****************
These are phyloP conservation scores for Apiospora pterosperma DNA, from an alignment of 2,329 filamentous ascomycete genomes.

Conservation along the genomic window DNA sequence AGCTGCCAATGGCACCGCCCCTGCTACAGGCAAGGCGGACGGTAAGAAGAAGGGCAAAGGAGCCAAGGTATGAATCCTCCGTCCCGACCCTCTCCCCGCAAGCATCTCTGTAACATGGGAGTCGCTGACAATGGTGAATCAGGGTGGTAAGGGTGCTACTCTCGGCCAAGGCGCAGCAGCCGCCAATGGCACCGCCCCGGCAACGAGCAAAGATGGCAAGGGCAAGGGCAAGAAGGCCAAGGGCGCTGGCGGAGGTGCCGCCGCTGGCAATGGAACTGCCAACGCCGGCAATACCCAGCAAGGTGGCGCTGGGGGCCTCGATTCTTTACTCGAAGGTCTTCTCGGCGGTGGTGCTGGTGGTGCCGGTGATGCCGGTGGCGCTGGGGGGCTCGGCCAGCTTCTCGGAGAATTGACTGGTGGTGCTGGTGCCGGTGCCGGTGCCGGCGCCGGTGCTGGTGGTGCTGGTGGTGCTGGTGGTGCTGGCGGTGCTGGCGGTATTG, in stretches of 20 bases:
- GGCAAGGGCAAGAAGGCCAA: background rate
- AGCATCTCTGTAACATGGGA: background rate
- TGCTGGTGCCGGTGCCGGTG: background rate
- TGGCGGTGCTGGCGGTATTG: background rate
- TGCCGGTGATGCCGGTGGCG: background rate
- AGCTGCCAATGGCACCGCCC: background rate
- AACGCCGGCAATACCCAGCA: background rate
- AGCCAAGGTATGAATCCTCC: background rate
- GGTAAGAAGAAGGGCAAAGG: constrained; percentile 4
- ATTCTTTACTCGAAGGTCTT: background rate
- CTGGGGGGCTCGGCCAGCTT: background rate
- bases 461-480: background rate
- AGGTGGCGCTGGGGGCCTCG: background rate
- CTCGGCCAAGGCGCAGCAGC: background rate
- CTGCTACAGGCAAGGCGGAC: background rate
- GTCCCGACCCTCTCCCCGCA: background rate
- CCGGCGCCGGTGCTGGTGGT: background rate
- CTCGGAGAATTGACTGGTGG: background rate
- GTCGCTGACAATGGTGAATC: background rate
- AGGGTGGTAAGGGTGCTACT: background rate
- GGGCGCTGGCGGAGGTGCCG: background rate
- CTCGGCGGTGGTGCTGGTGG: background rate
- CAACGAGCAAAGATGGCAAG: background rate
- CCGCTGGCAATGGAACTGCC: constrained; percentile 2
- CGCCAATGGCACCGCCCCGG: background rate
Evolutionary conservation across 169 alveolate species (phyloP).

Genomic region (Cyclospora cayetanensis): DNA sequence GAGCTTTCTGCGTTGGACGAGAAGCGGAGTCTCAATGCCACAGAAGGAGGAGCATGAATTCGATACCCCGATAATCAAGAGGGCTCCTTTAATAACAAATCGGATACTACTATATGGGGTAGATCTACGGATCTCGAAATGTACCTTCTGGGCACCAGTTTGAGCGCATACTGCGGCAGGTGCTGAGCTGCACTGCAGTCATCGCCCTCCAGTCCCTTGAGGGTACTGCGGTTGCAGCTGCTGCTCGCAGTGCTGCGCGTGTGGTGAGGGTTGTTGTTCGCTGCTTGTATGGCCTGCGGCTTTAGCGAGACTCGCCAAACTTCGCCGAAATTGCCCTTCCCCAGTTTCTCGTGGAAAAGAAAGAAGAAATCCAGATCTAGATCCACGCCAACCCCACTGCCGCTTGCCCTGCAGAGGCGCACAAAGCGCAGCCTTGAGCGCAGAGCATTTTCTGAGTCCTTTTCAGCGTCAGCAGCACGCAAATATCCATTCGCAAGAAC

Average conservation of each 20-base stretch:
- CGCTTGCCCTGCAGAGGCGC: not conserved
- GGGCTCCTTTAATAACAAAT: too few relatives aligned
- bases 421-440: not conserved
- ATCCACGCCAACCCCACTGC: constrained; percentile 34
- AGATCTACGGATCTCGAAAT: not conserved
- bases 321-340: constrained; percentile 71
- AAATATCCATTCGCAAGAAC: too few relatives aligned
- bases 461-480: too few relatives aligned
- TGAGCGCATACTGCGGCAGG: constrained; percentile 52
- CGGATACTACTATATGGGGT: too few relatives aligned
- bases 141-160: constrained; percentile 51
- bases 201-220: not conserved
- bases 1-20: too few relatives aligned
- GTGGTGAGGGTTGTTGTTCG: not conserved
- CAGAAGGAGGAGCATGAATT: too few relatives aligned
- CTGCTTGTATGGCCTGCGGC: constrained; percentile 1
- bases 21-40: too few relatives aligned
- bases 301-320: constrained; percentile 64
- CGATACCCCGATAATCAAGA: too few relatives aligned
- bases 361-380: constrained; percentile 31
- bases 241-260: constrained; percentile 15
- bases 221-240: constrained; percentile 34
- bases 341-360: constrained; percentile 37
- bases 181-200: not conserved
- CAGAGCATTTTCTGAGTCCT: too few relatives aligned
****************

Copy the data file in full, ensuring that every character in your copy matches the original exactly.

These are phyloP conservation scores for Apiospora pterosperma DNA, from an alignment of 2,329 filamentous ascomycete genomes.

Conservation along the genomic window DNA sequence AGCTGCCAATGGCACCGCCCCTGCTACAGGCAAGGCGGACGGTAAGAAGAAGGGCAAAGGAGCCAAGGTATGAATCCTCCGTCCCGACCCTCTCCCCGCAAGCATCTCTGTAACATGGGAGTCGCTGACAATGGTGAATCAGGGTGGTAAGGGTGCTACTCTCGGCCAAGGCGCAGCAGCCGCCAATGGCACCGCCCCGGCAACGAGCAAAGATGGCAAGGGCAAGGGCAAGAAGGCCAAGGGCGCTGGCGGAGGTGCCGCCGCTGGCAATGGAACTGCCAACGCCGGCAATACCCAGCAAGGTGGCGCTGGGGGCCTCGATTCTTTACTCGAAGGTCTTCTCGGCGGTGGTGCTGGTGGTGCCGGTGATGCCGGTGGCGCTGGGGGGCTCGGCCAGCTTCTCGGAGAATTGACTGGTGGTGCTGGTGCCGGTGCCGGTGCCGGCGCCGGTGCTGGTGGTGCTGGTGGTGCTGGTGGTGCTGGCGGTGCTGGCGGTATTG, in stretches of 20 bases:
- GGCAAGGGCAAGAAGGCCAA: background rate
- AGCATCTCTGTAACATGGGA: background rate
- TGCTGGTGCCGGTGCCGGTG: background rate
- TGGCGGTGCTGGCGGTATTG: background rate
- TGCCGGTGATGCCGGTGGCG: background rate
- AGCTGCCAATGGCACCGCCC: background rate
- AACGCCGGCAATACCCAGCA: background rate
- AGCCAAGGTATGAATCCTCC: background rate
- GGTAAGAAGAAGGGCAAAGG: constrained; percentile 4
- ATTCTTTACTCGAAGGTCTT: background rate
- CTGGGGGGCTCGGCCAGCTT: background rate
- bases 461-480: background rate
- AGGTGGCGCTGGGGGCCTCG: background rate
- CTCGGCCAAGGCGCAGCAGC: background rate
- CTGCTACAGGCAAGGCGGAC: background rate
- GTCCCGACCCTCTCCCCGCA: background rate
- CCGGCGCCGGTGCTGGTGGT: background rate
- CTCGGAGAATTGACTGGTGG: background rate
- GTCGCTGACAATGGTGAATC: background rate
- AGGGTGGTAAGGGTGCTACT: background rate
- GGGCGCTGGCGGAGGTGCCG: background rate
- CTCGGCGGTGGTGCTGGTGG: background rate
- CAACGAGCAAAGATGGCAAG: background rate
- CCGCTGGCAATGGAACTGCC: constrained; percentile 2
- CGCCAATGGCACCGCCCCGG: background rate
Evolutionary conservation across 169 alveolate species (phyloP).

Genomic region (Cyclospora cayetanensis): DNA sequence GAGCTTTCTGCGTTGGACGAGAAGCGGAGTCTCAATGCCACAGAAGGAGGAGCATGAATTCGATACCCCGATAATCAAGAGGGCTCCTTTAATAACAAATCGGATACTACTATATGGGGTAGATCTACGGATCTCGAAATGTACCTTCTGGGCACCAGTTTGAGCGCATACTGCGGCAGGTGCTGAGCTGCACTGCAGTCATCGCCCTCCAGTCCCTTGAGGGTACTGCGGTTGCAGCTGCTGCTCGCAGTGCTGCGCGTGTGGTGAGGGTTGTTGTTCGCTGCTTGTATGGCCTGCGGCTTTAGCGAGACTCGCCAAACTTCGCCGAAATTGCCCTTCCCCAGTTTCTCGTGGAAAAGAAAGAAGAAATCCAGATCTAGATCCACGCCAACCCCACTGCCGCTTGCCCTGCAGAGGCGCACAAAGCGCAGCCTTGAGCGCAGAGCATTTTCTGAGTCCTTTTCAGCGTCAGCAGCACGCAAATATCCATTCGCAAGAAC

Average conservation of each 20-base stretch:
- CGCTTGCCCTGCAGAGGCGC: not conserved
- GGGCTCCTTTAATAACAAAT: too few relatives aligned
- bases 421-440: not conserved
- ATCCACGCCAACCCCACTGC: constrained; percentile 34
- AGATCTACGGATCTCGAAAT: not conserved
- bases 321-340: constrained; percentile 71
- AAATATCCATTCGCAAGAAC: too few relatives aligned
- bases 461-480: too few relatives aligned
- TGAGCGCATACTGCGGCAGG: constrained; percentile 52
- CGGATACTACTATATGGGGT: too few relatives aligned
- bases 141-160: constrained; percentile 51
- bases 201-220: not conserved
- bases 1-20: too few relatives aligned
- GTGGTGAGGGTTGTTGTTCG: not conserved
- CAGAAGGAGGAGCATGAATT: too few relatives aligned
- CTGCTTGTATGGCCTGCGGC: constrained; percentile 1
- bases 21-40: too few relatives aligned
- bases 301-320: constrained; percentile 64
- CGATACCCCGATAATCAAGA: too few relatives aligned
- bases 361-380: constrained; percentile 31
- bases 241-260: constrained; percentile 15
- bases 221-240: constrained; percentile 34
- bases 341-360: constrained; percentile 37
- bases 181-200: not conserved
- CAGAGCATTTTCTGAGTCCT: too few relatives aligned